Ben Ryan is best known for coaching the Fiji 7s Rugby team to a gold medal in sevens rugby at the 2016 Rio Olympics.
The gold medal was the first ever medal won by Fiji at any Olympics. In his keynotes, Ben highlights essential insights into authentic leadership, mindful development, open communication and high-performance cultures. Ben Ryan’s extraordinary experience coaching the Fiji Rugby 7s team provides invaluable lessons and the kind of versatile messages and ideas that are applicable to any organisation or team. Moreover, Ryan is a world-class expert in ways to channel motivation and unleash performance within teams; utilising methods based on his successful experience as a rugby coach.
Ben Ryan was awarded the Companion of the Order of Fiji.
What are the main factors of success, applicable to the business industry, that you have learned from your experience as a rugby coach?
You know, I don’t think sport and business are transferable on every level. There are many, many points of difference that make some of the sports and business comparisons sound very superficial. However, there are some commonalities that do hold true and one is creating a clear black and white culture and environment within which you can allow those involved real psychological clarity and safety to be their best.
In your recent book, “Sevens Heaven: The Beautiful Chaos of Fiji’s Olympic Dream”, you mention that you had never been to Fiji before coaching the Fiji 7s rugby team with the aim of taking them to the nation’s first-ever Olympic medal. What was your reaction at first?
I felt so far out of my comfort zone in those opening days and weeks in Fiji. So much was unknown and alien to me. So I really worked on listening and understanding the challenges and cultures I was about to risk my career living and working in.
What did you find most challenging throughout your career?
The challenges have varied as I’ve worked in different environments at different stages of my career, but the common thread has been setting and enforcing clear standards and values, and managing relationships. I’m really confident in how I approach those challenges now but I learnt nearly all of that from disappointments and failures along the way.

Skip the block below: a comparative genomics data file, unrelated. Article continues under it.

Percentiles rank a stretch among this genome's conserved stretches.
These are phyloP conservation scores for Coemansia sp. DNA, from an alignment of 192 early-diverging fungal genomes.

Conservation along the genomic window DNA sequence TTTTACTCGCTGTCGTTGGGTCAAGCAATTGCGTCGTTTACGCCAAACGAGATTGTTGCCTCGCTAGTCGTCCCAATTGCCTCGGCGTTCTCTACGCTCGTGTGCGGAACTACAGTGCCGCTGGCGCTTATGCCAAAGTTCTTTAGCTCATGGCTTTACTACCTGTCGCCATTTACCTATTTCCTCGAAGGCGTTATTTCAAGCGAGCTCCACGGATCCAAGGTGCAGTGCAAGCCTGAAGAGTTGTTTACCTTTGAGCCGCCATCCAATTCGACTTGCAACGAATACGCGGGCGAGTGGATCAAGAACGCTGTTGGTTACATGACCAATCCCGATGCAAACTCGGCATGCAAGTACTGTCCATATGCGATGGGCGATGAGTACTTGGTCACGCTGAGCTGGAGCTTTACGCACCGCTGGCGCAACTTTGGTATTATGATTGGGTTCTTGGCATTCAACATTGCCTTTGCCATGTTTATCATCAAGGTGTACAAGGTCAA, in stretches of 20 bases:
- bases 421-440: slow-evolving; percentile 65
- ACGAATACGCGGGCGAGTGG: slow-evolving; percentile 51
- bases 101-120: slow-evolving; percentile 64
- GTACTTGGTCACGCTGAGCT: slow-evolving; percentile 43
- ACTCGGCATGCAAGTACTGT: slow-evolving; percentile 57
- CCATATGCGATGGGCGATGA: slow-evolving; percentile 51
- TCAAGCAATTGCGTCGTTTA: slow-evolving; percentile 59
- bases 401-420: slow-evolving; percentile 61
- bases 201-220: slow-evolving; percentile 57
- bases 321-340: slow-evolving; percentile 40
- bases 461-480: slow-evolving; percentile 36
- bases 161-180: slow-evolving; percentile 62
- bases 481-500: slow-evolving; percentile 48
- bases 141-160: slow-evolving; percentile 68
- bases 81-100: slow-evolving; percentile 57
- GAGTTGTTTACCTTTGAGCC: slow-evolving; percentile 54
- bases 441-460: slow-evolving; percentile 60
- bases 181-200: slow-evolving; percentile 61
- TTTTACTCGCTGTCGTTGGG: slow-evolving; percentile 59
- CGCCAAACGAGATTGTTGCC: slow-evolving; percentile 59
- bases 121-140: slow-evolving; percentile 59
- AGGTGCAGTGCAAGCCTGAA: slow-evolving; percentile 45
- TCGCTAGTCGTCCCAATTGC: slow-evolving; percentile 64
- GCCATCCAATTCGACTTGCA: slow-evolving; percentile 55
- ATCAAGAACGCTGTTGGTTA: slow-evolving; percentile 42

Did you ever doubt that the Fiji 7s rugby team would win the gold medal whilst you were coaching them?
My first week in Fiji I found out that the team was bankrupt, had no sponsors, funding from world rugby had stopped, no players were paid or contracted, my boss was the military dictator of the country, and finally that they wouldn’t be able to pay me and I would have to live on the other side of the world and be a volunteer for free for the first five months! With all that buzzing around me, I could also clearly see what was needed and when, so we could achieve our goal of the country’s first Olympic medal and a gold one at that. So no, I never doubted it.
How would you define the notion of performance?
In essence, it’s allowing everyone to be their very best version within a clearly defined and measurable environment.
With the Olympics Games coming this year, is there anything that you would like to change today in the rugby environment?
I think the game could apply some laws and simplify others to attract more players and fans in the future.
You are currently working on a film about the Fiji 7s Rugby Team’s story. Could you tell us more about this project?
I can’t tell you too much I’m afraid! I’ve signed a heap of NDAs but I can say it will be a well-budgeted, high-profile feature film that will be released globally. It’s incredibly exciting!
What is your favourite quote?
“The standard you walk past is the standard you become.”
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